Calendar for the 2019 — 2020 Season
Per tradition, cocktails at 5:30pm - 1st Wednesdays, October through May, except as noted.
For the benefit of members, the following is the schedule for the season.
September 14 —
A Pilgrimage to the Howard Gotlieb Archival Center at Boston University.
The Gotlieb Center holds archives for individuals in the fields of literature, criticism, journalism, drama, music, film, civil rights, diplomacy and national affairs. Although contemporary public figures are the speciality of the center, there are substantial holdings of earlier historical documents and over 140,000 rare books. Joining this year’s Pilgrimage will give members the opportunity to view some major milestones of Western printing, philosophy and religion, including a leaf from the Gutenberg Bible, a print and a volume of Diderot’s Encyclopedie, and the Kelmscott Chaucer among other rarities.
October 2 —
The Ninth Annual Charles A. Rheault Lecture
Melina Avery: Whales, Skeletons and Mr. Darcy: Conservation Case Studies
Melina Avery, MAC, a conservator specializing in the treatment of rare books, manuscripts and archival materials at The University of Chicago library, will present several conservation case studies. Treatments discussed will include: repairing and rebinding a 52-lb manuscript “whale folio,” repairing and rebinding a 17th century folio volume of anatomical etchings, treatments of first edition volumes of Pride and Prejudice and Moby Dick, and an example of a project to mitigate iron gall ink damage on a 16th century manuscript.
November 6 —
Simon Loxley: Emery Walker: Arts, Crafts, and a World in Motion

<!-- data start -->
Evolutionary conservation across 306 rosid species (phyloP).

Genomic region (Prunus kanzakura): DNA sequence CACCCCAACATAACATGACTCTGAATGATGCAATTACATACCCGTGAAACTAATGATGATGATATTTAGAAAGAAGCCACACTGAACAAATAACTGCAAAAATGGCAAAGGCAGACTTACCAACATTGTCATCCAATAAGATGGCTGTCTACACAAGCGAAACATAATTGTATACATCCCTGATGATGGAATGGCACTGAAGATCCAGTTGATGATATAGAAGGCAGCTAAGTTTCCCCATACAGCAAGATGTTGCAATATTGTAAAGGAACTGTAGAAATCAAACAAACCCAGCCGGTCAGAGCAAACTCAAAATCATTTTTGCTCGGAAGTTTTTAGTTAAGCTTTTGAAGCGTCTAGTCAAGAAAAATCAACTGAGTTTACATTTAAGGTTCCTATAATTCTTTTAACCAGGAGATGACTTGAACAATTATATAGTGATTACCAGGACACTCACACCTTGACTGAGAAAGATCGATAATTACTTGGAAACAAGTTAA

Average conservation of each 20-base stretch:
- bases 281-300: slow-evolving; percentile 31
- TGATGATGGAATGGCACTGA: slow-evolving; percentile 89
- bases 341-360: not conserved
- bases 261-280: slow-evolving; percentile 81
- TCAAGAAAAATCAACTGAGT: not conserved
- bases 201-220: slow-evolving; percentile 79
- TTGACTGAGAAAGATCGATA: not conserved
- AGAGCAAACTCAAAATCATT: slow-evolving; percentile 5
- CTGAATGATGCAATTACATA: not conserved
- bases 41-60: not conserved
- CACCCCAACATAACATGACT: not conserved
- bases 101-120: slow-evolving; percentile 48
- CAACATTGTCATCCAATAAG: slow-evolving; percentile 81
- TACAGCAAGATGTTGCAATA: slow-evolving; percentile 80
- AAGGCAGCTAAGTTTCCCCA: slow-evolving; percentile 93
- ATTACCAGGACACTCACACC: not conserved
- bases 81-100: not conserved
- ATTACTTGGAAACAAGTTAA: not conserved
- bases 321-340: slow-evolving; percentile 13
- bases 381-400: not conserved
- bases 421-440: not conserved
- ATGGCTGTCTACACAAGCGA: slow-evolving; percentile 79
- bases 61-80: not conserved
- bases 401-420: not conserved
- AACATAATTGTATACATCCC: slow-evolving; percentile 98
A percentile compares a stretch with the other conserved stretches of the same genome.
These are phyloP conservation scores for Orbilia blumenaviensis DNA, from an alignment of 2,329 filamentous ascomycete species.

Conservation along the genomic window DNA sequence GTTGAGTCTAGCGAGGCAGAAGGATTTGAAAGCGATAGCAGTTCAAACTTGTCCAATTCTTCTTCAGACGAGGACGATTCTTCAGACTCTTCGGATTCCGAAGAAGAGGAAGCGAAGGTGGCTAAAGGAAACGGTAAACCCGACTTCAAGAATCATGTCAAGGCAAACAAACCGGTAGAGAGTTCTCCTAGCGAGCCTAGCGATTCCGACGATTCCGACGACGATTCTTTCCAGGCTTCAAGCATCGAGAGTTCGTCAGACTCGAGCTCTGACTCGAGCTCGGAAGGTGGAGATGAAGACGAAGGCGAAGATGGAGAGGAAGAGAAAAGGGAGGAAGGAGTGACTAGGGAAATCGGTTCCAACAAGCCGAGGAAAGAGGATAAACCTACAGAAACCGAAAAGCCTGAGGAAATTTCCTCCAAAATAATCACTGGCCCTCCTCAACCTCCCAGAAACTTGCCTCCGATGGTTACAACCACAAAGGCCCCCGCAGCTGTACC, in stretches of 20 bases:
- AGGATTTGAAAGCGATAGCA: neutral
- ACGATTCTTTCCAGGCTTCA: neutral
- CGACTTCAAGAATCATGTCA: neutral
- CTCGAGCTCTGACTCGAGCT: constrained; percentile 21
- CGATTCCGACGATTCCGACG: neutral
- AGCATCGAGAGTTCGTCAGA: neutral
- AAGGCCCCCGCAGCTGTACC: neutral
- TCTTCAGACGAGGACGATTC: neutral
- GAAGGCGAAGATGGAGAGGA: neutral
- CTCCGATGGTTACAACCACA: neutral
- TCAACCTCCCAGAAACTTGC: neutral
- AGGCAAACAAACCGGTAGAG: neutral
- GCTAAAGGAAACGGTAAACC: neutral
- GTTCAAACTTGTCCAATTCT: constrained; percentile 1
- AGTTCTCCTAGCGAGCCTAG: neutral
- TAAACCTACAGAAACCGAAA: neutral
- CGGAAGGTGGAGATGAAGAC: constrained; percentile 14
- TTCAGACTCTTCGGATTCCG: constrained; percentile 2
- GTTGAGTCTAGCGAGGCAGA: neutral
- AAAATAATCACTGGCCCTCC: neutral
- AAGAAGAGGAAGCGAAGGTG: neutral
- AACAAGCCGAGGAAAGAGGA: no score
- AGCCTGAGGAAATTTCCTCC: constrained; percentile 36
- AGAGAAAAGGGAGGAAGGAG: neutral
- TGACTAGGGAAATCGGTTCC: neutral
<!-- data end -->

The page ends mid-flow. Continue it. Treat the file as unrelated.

British graphic designer and writer Simon Loxley will discuss Emery Walker, the English printer, engraver and photographer of the Arts and Crafts Movement. While Walker’s role as an inspiration for and facilitator of the private press movement, notably the Kelmscott, Doves, Ashendene, and Cranach presses, is well-known, the man himself is largely in the shadows—low-key even in the most notorious dispute in typographic history, over the rights of the Doves Press type. In his new book, Emery Walker: Arts, Crafts and World of Motion, Loxley draws a fascinating and far more comprehensive picture of Walker in both his professional and private life.
December 4 —
Michael Bierut: Designing Politics
Political candidates are using the tools of design with increasing enthusiasm, if not sophistication. As the 2020 presidential elections draw near, we are in the midst of the latest deluge of stripes and stars, colors and typefaces, images and slogans. But does any of it make any difference? Michael Bierut, partner in the New York office of the international design consultancy Pentagram, will talk about what he learned creating the logo for Hillary Clinton’s 2016 presidential campaign, and speculate about how designers can make a difference going forward.
January 8* —
Dawn Barrett: Graphic Arts, Design, and Mischief: The Work of Ootje Oxenaar